A woman sued her X for domestic violence, stalking, assault, emotional distress stating that after they ended their romantic relationship, the guy shot arrows and discharged a firearm through her office window. In a separate criminal case, the guy pled guilty to stalking.

The parties had met at work and subsequetly started a romantic relationship that ended in 2013. In 2015, crossbow arrows were shot through the windows of the woman’s office building. She then installed surveillance video cameras on the building. In 2017, another shooting cracked a window of her office building but with a different weapon. She viewed the footage and saw someone in a red Jeep fire a gunshot. A few days later, there was another shooting at her building. She viewed the footage and saw the same Jeep circling her office and was able to identify her X shooting a crossbow.

During the trial, the X admitted to shooting a crossbow at the building window once but denied any involvement in the other shootings. The jury awarded $1.3 million to the woman in compensatory damages and additionally found by “clear and convincing evidence” that the X had engaged in conduct with “malice, oppression, or fraud,” and awarded an additional $6000 in punitive damages. She also received $869,689 in attorney fees and $60,565 in litigation cost. In total, she was awarded over $2.2 million dollars.

Issues on Appeal: Audio clips of telephone calls and video clips of the surveillance footage. Judgement of the trial court was affirmed.

1. Telephone recording: X said (1) he had not consented to the recording, (2) they were for the purpose of negotiating a settlement, thus, inadmissible under 1152 of Evidence Code and (3) it was made after his arrrest, thus, violation of his right to counsel.

The court held that it was perfectly proper for the audio recording to be used as impeachment. When X testified in his own defense that his Jeep had been towed the night before that 1st shooting in 2017 and was in storage for a few days and offered the receipt into evidence that opened the door for the evidence to be used as impeachment.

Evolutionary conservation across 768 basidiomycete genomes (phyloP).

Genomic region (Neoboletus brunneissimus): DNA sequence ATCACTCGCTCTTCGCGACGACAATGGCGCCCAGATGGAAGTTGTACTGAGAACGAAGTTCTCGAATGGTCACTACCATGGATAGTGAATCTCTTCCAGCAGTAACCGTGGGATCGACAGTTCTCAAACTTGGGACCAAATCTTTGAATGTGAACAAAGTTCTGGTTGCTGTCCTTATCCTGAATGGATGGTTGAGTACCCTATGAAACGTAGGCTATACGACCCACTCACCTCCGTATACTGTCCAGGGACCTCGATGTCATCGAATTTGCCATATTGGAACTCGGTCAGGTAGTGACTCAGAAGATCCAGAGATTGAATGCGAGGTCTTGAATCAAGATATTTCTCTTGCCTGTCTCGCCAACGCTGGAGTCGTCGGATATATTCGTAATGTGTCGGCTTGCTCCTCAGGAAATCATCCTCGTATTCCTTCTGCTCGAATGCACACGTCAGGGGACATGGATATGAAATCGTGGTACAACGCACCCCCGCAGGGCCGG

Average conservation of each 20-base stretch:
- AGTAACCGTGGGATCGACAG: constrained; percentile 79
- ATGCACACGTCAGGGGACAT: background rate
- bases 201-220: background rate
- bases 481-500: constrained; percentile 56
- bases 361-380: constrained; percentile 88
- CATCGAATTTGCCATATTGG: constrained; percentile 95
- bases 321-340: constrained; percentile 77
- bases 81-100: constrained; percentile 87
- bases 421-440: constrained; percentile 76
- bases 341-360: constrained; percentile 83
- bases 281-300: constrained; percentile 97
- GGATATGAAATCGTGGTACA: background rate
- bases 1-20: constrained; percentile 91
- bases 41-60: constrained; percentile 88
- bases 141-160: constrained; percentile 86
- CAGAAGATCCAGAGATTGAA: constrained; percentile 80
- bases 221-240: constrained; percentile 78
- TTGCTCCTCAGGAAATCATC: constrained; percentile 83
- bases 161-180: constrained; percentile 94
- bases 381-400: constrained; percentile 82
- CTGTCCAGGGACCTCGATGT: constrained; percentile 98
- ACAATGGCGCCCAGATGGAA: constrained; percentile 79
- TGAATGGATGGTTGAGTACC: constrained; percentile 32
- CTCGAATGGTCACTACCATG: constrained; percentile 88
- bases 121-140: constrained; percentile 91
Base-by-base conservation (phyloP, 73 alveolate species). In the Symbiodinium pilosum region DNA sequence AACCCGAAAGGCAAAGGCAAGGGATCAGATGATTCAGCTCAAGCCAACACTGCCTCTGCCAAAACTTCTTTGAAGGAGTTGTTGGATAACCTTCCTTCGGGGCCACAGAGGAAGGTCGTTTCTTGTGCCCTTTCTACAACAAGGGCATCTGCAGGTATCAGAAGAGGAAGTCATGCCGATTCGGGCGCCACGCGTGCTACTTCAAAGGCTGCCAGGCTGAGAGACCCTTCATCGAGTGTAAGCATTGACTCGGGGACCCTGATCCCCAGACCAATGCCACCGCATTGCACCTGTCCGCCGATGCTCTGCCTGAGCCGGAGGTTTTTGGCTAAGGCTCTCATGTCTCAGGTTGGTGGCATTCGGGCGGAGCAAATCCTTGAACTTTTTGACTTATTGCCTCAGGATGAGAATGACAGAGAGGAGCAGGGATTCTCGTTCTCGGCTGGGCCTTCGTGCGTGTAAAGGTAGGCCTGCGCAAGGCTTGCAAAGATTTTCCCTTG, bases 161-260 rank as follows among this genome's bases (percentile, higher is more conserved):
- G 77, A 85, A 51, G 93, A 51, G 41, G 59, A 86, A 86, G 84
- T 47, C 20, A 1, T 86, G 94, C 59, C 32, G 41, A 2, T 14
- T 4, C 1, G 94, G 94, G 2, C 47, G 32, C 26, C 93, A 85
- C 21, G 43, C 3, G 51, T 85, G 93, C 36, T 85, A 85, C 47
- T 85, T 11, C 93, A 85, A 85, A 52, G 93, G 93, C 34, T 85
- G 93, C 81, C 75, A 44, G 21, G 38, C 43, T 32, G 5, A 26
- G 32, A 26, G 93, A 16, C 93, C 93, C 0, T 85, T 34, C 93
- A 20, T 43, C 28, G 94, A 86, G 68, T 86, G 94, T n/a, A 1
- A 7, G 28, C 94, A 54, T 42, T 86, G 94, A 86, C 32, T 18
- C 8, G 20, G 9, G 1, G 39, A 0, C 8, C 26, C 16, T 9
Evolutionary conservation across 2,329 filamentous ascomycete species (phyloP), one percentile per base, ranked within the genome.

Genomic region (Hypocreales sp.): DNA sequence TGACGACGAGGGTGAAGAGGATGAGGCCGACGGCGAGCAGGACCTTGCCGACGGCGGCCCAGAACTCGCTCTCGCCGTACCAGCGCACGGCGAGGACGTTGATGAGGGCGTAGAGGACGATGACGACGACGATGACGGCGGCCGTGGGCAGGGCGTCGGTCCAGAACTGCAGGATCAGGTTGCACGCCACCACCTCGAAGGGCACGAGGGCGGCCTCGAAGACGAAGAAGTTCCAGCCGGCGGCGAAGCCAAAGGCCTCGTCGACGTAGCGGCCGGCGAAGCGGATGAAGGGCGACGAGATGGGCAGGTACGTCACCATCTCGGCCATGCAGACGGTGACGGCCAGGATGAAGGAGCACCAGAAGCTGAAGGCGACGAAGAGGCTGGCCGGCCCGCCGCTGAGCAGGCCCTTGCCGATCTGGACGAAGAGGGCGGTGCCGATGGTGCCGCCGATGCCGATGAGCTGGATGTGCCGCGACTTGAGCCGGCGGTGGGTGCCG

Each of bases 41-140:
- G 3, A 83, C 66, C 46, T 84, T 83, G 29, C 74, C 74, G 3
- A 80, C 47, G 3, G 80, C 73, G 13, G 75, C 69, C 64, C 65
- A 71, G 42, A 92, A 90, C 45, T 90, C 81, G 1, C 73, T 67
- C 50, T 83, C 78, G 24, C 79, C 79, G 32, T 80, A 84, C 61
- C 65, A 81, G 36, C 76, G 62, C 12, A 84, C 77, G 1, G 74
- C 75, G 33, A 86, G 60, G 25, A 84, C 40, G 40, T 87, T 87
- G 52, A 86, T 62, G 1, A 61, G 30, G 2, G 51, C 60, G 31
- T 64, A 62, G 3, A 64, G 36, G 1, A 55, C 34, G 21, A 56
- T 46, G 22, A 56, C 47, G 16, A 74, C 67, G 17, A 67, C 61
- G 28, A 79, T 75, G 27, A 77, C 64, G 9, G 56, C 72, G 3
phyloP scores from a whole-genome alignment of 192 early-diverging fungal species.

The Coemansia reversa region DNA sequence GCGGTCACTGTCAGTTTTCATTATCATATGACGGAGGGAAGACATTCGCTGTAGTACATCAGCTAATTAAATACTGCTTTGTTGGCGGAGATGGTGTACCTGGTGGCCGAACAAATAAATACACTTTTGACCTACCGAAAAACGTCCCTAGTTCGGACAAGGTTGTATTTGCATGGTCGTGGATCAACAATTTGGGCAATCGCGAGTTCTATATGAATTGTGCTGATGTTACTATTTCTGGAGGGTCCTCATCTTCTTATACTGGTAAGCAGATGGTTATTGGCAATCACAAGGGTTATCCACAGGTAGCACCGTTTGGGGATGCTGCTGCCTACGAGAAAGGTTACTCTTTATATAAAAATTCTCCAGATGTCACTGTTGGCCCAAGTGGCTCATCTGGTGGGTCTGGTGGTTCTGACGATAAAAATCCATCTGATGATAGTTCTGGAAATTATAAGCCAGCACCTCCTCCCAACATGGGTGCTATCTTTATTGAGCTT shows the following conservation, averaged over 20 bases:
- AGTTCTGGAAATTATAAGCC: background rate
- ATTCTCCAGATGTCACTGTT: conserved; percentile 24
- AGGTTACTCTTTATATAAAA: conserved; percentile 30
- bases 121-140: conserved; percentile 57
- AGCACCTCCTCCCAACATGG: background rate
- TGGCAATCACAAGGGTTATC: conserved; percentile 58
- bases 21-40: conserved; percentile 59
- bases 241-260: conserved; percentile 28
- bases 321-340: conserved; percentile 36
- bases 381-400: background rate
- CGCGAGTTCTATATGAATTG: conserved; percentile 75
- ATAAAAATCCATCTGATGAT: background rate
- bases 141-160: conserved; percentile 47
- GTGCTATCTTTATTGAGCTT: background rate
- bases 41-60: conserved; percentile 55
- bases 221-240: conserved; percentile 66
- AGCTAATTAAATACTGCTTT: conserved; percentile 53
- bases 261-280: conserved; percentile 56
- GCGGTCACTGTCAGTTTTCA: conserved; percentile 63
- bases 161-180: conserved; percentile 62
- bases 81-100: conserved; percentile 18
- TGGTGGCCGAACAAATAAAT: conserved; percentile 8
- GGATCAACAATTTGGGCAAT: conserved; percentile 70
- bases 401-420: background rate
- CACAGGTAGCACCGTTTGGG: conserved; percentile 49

The court agreed that under Penal Code Section 632 an electronic recording of a confidential communication is not admissible in any judicial proceedings unless all parties had consented to the recording but that the statute does not prohibit the use of such recording to impeach a witness making statements inconsistent with those conversations. The rationale for this exception of being able to use the audio for impeachment purposes is that the protection of section PC 632 cannot be construed to confer upon a testifying witness the right to commit perjury. The court said this same rationale also applies to his other 2 objections of “right to counsel” and “settlement negotiation.” The court said that X, by taking the stand and seeking to admit the receipt, which contradicted surveillance audio footage, in effect, was giving himself an alibil and so he “opened the door” to cross-examination about whether he denied involvement in the shooting. When X had refused to answer the question, it was not imprper to play the audio clips related to the gunshot.

2. Surveillance footage: The court said proper foundation was laid that it automatically and contemporaneously recorded the images and the data imprinted on the photographs when was triggered. A police officer had also testified that he went to X’s residence and saw a red jeep there.

Quintero vs. Weinkauf (2022) [San Mateo County – 1st district.]

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